The governor of the Bank of England, Mervyn King, has denied that he criticised the Treasury for its handling of the Northern Rock crisis.
Mr King told MPs he had not said that the department was "unable to focus because morale throughout the government is so low".
The comments had been attributed by economist Irwin Stelzer to a senior Bank of England official.
Mr King said he had met Mr Stelzer but insisted the comments were not his.
"None of the comments in the article I recognise and they're certainly not my views," he said.
"I don't believe that anyone in the Bank would make comments like that".
Mr King was answering questions from the Treasury Select Committee about his handling of the woes at Northern Rock.
And he also told the committee that there was more bad news to come for the financial sector.
"A painful adjustment faces the global banking sector over the next few months as losses are revealed and new capital is raised to repair bank balance sheets," Mr King told MPs.
"The problems in the financial sector remain with us."
Central banks have joined forces to prevent a sharp slowdown in the world economy due to the credit crunch - this week alone putting about $600bn into the money markets.
This includes £10bn which the Bank of England made available on Tuesday.
"In the last four weeks, banks themselves have been worried that the impact of their reluctance to lend will lead to a sharper slowdown in the United States," Mr King warned.
"That concern is a serious one because it does hold out the prospect that there will be a self-reinforcing downturn in credit and activity."
It was such a slowdown which saw the troubles begin at Northern Rock.
And the select committee has been considering criticism that the Bank of England was slow to react to the problems and that it should have done more to calm financial markets during the subsequent weeks.
Under the current tripartite system the Bank of England governor, the chancellor and the head of the Financial Services Authority are supposed to work together.
Mr King's told MPs his main criticism of the system was that nobody had the power to intervene early enough to deal with a failing bank.
Asked whether the system should be replaced with a new authority, he said it was "most important we create powers for some authority to intervene pre-emptively".
"What's most important is that someone's got it (power) and can exercise it," Mr King added.
The governor said that he did not mind who held that power and had "never fought any turf battles".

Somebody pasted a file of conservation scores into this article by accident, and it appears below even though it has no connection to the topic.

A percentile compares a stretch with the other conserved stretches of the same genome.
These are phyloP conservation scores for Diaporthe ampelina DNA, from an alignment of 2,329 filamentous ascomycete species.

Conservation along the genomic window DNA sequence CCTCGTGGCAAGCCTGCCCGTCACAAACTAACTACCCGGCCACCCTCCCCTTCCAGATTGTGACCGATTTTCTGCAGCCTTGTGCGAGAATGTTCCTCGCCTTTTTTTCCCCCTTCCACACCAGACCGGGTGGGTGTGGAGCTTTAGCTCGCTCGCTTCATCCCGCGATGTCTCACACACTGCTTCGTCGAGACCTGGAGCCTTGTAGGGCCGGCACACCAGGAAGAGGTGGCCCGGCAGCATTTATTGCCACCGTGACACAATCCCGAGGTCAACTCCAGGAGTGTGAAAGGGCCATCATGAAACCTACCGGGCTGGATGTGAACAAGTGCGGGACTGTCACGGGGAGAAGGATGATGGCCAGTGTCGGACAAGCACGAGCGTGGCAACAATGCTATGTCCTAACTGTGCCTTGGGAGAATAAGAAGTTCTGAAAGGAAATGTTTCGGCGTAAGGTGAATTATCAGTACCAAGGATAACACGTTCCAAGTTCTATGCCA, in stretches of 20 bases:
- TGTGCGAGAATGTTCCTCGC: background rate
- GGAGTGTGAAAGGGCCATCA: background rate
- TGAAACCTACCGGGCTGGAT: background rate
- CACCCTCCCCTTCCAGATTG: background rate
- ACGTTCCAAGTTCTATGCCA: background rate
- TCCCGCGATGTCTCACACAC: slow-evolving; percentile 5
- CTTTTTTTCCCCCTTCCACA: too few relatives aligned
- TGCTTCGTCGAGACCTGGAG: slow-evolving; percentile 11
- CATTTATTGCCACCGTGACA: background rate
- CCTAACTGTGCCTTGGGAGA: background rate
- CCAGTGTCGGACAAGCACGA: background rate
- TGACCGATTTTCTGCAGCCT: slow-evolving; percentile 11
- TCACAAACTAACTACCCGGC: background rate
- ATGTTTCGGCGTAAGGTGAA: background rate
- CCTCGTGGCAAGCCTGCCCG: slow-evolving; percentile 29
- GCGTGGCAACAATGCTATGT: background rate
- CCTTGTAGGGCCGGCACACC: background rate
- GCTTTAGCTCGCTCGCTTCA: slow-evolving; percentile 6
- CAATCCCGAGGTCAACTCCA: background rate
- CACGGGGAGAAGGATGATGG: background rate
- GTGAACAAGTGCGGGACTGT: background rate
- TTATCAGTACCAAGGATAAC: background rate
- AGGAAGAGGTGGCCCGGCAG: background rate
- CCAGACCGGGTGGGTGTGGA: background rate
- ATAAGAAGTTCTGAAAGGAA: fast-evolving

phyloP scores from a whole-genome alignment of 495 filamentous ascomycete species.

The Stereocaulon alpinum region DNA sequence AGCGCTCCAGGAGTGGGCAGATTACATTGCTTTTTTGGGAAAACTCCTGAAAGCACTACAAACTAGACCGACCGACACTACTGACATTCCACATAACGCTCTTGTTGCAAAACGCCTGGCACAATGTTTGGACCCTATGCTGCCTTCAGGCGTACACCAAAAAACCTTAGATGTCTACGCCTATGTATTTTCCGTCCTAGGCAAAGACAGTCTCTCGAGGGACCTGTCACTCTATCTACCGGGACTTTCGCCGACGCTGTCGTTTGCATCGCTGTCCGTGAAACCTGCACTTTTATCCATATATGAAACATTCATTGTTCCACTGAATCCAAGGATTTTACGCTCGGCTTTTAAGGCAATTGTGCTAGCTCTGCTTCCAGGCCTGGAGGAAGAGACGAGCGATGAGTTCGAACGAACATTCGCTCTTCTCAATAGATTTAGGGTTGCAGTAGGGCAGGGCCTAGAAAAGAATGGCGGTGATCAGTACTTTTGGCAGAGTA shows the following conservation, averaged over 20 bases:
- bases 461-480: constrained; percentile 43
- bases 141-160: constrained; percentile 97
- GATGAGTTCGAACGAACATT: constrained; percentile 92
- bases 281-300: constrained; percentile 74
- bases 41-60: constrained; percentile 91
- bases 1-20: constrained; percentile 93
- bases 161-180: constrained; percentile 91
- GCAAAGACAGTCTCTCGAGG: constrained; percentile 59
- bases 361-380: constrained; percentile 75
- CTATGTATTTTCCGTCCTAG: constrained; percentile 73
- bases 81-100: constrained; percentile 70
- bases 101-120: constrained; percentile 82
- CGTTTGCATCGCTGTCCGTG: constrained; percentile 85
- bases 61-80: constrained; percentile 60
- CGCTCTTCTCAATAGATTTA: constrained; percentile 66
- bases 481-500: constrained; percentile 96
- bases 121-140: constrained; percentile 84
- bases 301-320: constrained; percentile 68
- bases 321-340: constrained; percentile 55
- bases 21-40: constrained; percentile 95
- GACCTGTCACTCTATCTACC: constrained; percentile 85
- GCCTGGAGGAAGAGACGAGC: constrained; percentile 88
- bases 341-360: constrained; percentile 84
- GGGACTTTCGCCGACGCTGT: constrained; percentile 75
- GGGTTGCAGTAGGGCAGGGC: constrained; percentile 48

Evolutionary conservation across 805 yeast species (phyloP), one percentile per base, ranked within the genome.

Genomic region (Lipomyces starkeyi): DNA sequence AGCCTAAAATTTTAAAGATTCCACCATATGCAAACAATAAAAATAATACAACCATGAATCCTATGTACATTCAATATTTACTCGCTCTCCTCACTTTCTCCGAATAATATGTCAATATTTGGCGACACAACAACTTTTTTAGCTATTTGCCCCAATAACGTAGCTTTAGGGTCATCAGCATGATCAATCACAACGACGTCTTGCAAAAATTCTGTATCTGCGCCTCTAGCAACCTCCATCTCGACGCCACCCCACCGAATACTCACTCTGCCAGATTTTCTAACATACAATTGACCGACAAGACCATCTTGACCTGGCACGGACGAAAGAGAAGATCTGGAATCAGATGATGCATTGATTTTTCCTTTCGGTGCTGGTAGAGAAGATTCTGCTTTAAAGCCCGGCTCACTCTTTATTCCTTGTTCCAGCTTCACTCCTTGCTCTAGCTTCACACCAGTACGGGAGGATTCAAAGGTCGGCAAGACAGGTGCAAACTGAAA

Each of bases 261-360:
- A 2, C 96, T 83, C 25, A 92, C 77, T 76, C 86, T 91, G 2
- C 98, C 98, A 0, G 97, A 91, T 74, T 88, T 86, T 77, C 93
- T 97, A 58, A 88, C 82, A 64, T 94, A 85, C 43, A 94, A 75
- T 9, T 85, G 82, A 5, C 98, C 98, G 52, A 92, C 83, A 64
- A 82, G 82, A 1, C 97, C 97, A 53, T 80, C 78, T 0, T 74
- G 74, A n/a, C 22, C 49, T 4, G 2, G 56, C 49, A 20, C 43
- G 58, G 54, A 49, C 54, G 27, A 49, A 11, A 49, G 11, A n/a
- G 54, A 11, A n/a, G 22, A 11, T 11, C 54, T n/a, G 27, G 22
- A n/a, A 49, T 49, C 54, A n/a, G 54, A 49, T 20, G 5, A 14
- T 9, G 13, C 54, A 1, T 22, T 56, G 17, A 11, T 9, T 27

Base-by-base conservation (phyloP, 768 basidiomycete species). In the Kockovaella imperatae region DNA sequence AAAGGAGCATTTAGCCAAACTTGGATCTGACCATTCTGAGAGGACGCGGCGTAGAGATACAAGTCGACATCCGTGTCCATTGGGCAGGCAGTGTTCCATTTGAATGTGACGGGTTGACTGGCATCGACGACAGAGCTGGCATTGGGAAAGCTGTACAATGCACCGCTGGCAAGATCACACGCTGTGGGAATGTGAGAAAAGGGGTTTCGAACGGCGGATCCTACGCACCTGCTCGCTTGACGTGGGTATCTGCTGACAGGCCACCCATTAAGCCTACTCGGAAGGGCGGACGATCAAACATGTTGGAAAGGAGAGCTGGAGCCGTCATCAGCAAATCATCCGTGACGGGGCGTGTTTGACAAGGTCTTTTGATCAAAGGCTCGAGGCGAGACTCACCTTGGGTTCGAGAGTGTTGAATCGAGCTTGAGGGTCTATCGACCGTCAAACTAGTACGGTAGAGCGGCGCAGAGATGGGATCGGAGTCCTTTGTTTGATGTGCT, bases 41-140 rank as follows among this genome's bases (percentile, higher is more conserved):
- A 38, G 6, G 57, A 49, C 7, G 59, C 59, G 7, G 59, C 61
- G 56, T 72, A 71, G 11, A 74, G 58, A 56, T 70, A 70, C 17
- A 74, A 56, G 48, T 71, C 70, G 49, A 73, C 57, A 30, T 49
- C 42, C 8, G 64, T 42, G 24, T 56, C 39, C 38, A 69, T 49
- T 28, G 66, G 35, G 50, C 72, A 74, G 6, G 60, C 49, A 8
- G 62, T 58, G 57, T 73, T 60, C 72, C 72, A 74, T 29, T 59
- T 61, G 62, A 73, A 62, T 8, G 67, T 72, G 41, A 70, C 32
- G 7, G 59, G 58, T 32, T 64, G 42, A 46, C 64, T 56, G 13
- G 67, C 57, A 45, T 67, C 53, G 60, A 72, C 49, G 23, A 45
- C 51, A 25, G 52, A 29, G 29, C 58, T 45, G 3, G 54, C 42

The lack of adequate tools for dealing with a failing bank had been identified by crisis management exercises in 2006 and the Treasury had been working on finding a solution since then, he said.
He confirmed that the Treasury has decided to extend the guarantees for Northern Rock to cover any losses suffered by financial institutions which provide money to it.
But he expressed some frustration at the way that the sale has been going.
"Reaching a reorganisation of Northern Rock is made much more difficult by the fact that the shareholders can block a sensible discussion," he said.
'Problem in execution'
Before speaking to Mr King, the committee heard from the trade associations of banks and building societies.
"We do support the tripartite system - the problem was in execution rather than structure," Angela Knight from the British Bankers' Association told the MPs.
But she said research was needed into what would have happened if action had been taken earlier.
Adrian Coles from the Building Societies Association said that one role which needed clarifying was which of the authorities was responsible for communicating with creditors when there was a crisis of confidence.
Northern Rock was plunged into crisis earlier this year when problems on the world's credit markets forced it to seek emergency funding from the Bank.
It is now being kept going by a loan of at least £25bn from the Bank and is seeking bidders to rescue it.
Mr Stelzer's article appeared in the Sunday Times at the weekend.
He subsequently told the BBC: "The one thing Gordon Brown was always famous for was understanding a situation, especially an economic situation, and reacting quickly and positively and that doesn't seem to be happening.
"There are things going on in the markets that require immediate attention rather than sitting around waiting for a select committee to make a recommendation."